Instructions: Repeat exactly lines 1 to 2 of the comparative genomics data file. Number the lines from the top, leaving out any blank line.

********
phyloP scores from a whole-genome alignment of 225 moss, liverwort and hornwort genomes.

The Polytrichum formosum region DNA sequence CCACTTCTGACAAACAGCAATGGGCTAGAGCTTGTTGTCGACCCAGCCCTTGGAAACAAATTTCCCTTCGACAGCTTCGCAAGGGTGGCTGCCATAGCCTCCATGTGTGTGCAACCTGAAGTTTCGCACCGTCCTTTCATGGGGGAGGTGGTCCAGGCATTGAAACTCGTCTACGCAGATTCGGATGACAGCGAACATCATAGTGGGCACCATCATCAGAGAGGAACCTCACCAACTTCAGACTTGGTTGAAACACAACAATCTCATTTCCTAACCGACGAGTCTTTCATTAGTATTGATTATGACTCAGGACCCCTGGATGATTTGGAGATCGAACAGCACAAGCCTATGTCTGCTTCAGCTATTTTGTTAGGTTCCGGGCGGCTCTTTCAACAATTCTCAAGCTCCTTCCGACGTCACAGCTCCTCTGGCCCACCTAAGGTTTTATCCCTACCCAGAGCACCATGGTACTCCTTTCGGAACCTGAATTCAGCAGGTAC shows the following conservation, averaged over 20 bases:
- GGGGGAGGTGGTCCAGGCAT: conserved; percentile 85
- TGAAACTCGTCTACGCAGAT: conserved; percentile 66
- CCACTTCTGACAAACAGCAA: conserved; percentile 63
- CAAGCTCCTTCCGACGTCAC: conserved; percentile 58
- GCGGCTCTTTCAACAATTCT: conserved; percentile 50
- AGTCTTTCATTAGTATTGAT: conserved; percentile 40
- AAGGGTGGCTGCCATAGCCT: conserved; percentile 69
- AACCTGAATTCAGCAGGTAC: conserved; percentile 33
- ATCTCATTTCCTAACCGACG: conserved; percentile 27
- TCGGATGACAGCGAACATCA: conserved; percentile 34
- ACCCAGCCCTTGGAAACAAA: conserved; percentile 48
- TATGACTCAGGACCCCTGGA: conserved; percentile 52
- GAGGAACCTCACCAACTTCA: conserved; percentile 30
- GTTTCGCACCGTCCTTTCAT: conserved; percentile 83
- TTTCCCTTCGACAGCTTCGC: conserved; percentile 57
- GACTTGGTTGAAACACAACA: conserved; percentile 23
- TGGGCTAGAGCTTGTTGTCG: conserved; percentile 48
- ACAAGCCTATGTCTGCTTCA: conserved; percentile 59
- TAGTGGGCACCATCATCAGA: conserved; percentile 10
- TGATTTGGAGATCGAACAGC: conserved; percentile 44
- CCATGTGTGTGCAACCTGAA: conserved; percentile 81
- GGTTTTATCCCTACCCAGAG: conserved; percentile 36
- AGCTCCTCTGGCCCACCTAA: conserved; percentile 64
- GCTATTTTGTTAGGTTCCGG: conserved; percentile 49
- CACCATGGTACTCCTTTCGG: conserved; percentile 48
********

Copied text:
phyloP scores from a whole-genome alignment of 225 moss, liverwort and hornwort genomes.

The Polytrichum formosum region DNA sequence CCACTTCTGACAAACAGCAATGGGCTAGAGCTTGTTGTCGACCCAGCCCTTGGAAACAAATTTCCCTTCGACAGCTTCGCAAGGGTGGCTGCCATAGCCTCCATGTGTGTGCAACCTGAAGTTTCGCACCGTCCTTTCATGGGGGAGGTGGTCCAGGCATTGAAACTCGTCTACGCAGATTCGGATGACAGCGAACATCATAGTGGGCACCATCATCAGAGAGGAACCTCACCAACTTCAGACTTGGTTGAAACACAACAATCTCATTTCCTAACCGACGAGTCTTTCATTAGTATTGATTATGACTCAGGACCCCTGGATGATTTGGAGATCGAACAGCACAAGCCTATGTCTGCTTCAGCTATTTTGTTAGGTTCCGGGCGGCTCTTTCAACAATTCTCAAGCTCCTTCCGACGTCACAGCTCCTCTGGCCCACCTAAGGTTTTATCCCTACCCAGAGCACCATGGTACTCCTTTCGGAACCTGAATTCAGCAGGTAC shows the following conservation, averaged over 20 bases: